|Understand your MSDS with the MS-Demystifier||Search ALL our MSDS info|
The solubility of a substance is the maximum amount of a material (called the solute) that can be dissolved in given quantity of specified solvent at a given temperature. When a solute is dissolved in a solvent to give a homogeneous mixture, one has a solution.
Solubility is generally expressed as the number of grams of solute in one liter of saturated solution. For example, solubility in water might be reported as 12 g/L at 25 oC.
Molar solubility is the number of moles of solute in one liter of saturated solution. For example, 0.115 mol/L at 25 oC.
Safety Emporium has all kinds of lab equipment such as this incubating rocking shakers and more.
For about 95% of all compounds, solubility in water increases with increasing temperature. Many compounds can have their solubility in water increased or decreased by the presence of another solute.
Solubilities can be broken into four general classes:
Sparingly soluble materials have very low solubilities such as 0.5 g per liter or (much) lower.
When discussing the solubility of one liquid in another, two additional terms are sometimes used:
The chemical basis for why some materials are soluble in each other while others are insoluble is beyond the scope of this text. See Further Reading below for some good General Chemistry explanations.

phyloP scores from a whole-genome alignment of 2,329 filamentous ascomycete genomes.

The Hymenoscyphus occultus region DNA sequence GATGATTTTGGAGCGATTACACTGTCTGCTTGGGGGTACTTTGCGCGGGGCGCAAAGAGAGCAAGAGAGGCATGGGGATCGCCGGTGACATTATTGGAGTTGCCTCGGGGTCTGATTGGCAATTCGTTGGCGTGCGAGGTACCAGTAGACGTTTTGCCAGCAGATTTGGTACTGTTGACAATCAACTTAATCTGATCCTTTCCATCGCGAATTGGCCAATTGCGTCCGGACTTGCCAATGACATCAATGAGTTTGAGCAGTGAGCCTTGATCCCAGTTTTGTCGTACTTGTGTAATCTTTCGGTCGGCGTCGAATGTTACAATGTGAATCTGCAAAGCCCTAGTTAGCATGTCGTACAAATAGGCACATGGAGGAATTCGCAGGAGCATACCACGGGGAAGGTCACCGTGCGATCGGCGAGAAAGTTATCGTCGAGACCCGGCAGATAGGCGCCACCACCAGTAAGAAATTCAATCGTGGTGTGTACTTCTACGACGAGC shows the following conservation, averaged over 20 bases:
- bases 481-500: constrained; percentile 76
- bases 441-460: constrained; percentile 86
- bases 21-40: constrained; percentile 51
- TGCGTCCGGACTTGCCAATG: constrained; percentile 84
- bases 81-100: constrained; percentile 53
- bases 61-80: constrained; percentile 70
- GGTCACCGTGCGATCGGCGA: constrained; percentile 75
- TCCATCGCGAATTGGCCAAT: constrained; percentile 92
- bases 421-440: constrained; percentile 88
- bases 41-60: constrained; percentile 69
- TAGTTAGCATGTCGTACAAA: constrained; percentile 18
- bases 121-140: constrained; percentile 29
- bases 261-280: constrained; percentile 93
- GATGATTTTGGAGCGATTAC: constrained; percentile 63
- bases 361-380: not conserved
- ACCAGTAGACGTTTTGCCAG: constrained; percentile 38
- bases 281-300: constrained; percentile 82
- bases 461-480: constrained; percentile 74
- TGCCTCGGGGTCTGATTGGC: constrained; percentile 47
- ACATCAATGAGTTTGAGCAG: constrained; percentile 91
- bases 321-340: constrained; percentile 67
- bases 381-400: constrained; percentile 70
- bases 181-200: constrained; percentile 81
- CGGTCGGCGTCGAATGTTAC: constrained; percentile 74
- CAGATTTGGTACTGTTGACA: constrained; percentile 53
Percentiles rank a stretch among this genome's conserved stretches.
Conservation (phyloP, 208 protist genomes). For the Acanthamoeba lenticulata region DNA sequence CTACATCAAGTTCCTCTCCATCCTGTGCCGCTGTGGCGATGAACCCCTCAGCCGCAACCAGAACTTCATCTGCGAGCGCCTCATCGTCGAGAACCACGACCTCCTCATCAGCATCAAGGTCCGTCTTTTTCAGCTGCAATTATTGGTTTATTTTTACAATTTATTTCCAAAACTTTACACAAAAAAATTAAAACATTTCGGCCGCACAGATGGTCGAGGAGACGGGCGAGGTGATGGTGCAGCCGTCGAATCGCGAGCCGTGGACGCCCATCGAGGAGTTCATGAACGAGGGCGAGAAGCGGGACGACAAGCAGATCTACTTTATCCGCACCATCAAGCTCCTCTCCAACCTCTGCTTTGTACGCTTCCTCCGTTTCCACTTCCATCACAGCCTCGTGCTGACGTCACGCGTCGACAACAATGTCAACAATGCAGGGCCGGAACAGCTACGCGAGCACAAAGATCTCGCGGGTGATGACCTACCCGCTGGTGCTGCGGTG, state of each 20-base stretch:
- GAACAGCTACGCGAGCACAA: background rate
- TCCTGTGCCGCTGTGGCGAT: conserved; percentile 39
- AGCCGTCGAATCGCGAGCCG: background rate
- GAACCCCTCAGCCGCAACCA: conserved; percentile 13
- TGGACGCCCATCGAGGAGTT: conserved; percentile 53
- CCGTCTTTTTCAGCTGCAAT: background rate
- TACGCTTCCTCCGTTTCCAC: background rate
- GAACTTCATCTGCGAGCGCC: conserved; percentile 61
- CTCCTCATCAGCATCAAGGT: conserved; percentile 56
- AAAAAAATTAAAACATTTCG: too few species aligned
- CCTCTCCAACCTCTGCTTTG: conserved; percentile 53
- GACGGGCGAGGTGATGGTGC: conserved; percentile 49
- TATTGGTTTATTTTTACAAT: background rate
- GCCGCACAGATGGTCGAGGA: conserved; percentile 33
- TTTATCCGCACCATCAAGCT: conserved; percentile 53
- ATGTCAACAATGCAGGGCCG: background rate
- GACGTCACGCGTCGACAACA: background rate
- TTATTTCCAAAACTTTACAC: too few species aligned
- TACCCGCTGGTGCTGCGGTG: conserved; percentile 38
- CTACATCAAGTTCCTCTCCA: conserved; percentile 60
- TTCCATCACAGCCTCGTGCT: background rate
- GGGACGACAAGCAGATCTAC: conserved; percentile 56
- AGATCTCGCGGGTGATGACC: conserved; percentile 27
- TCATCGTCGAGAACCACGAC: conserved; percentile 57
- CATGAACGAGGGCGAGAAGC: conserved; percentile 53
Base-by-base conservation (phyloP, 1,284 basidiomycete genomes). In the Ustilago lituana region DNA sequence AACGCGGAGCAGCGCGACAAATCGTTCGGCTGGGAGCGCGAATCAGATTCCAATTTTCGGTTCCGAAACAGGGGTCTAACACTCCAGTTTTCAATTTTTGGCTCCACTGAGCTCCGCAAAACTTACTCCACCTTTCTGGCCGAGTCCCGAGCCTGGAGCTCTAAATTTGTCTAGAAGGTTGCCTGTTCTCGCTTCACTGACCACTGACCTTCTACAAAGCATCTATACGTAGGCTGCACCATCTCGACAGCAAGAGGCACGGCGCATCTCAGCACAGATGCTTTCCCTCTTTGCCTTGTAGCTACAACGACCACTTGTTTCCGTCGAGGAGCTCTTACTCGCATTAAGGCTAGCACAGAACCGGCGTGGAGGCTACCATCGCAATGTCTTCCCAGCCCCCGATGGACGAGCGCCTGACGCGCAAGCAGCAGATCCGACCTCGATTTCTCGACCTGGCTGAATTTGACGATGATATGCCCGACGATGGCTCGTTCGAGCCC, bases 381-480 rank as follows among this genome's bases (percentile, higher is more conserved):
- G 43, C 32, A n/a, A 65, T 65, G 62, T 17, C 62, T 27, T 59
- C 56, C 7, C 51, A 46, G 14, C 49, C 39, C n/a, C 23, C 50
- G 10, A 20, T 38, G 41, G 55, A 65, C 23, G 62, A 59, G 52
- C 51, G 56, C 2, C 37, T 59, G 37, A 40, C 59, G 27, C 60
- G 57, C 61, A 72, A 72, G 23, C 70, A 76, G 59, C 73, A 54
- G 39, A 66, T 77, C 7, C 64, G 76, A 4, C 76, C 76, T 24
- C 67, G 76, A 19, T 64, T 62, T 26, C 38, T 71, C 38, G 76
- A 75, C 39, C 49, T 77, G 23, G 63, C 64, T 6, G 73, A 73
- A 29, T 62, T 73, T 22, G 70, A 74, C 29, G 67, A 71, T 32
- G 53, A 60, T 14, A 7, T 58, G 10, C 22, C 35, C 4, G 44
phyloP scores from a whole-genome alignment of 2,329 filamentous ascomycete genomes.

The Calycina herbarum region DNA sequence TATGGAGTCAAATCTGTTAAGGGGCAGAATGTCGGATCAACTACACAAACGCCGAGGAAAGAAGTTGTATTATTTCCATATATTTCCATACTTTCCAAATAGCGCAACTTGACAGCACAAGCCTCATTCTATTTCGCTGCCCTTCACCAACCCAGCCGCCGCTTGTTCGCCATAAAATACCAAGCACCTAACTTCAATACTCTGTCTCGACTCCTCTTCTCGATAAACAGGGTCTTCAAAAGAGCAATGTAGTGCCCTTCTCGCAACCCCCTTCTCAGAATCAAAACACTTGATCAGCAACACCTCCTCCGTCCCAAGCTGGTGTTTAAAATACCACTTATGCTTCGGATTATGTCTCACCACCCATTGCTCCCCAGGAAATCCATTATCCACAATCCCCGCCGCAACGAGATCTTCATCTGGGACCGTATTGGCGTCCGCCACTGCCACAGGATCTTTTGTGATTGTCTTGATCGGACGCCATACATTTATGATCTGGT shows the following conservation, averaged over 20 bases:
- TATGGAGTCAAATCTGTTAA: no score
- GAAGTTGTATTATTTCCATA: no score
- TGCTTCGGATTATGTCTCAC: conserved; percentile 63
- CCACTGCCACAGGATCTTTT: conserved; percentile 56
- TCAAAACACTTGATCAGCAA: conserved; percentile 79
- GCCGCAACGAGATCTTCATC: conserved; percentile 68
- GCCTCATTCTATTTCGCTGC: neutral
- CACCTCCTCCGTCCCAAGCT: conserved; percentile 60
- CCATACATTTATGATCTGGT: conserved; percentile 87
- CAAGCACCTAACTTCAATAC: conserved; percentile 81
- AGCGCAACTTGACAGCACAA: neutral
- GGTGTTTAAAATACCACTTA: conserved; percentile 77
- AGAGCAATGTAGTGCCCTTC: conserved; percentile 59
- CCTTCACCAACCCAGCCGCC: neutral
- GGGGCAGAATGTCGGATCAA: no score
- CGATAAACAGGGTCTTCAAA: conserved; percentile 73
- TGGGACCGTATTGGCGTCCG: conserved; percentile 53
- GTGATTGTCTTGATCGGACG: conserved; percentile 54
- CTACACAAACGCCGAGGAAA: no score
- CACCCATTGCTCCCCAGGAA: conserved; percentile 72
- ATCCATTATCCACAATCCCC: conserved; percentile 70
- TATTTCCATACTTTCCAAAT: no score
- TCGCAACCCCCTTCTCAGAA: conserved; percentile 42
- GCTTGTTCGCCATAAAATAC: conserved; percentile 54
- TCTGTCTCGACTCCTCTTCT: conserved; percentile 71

NOTE: We may collect a share of sales or other compensation from the links in the following list:
If known, the solubility of a substance will be found on Section 9 (physical and chemical properties) of a Safety Data Sheet. Knowing the solubility of a material can help you know if it may contaminate waste water, what the concentration of a solution may be, how much material will dissolve in a given volume of water, and much more. Solubilities are very handy and versatile.
Bzzzt: Some folks have reported seeing terms like "WATER -Z26020" or "WATER -Z1076" on ancient versions of Sigma Chemical data sheets. These were the result of a computer coding error. Contact the manufacturer directly to get a revised/updated sheet or report the problem.
Get your hazardous waste labels from Safety Emporium.
See also: Concentration units, mole, solvent.
Additional definitions from Google and OneLook.
Entry last updated: Sunday, October 11, 2020. This page is copyright 2000-2021 by ILPI. Unauthorized duplication or posting on other web sites is expressly prohibited. Send suggestions, comments, and new entry desires (include the URL if applicable) to us by email.
Disclaimer: The information contained herein is believed to be true and accurate, however ILPI makes no guarantees concerning the veracity of any statement. Use of any information on this page is at the reader's own risk. ILPI strongly encourages the reader to consult the appropriate local, state and federal agencies concerning the matters discussed herein.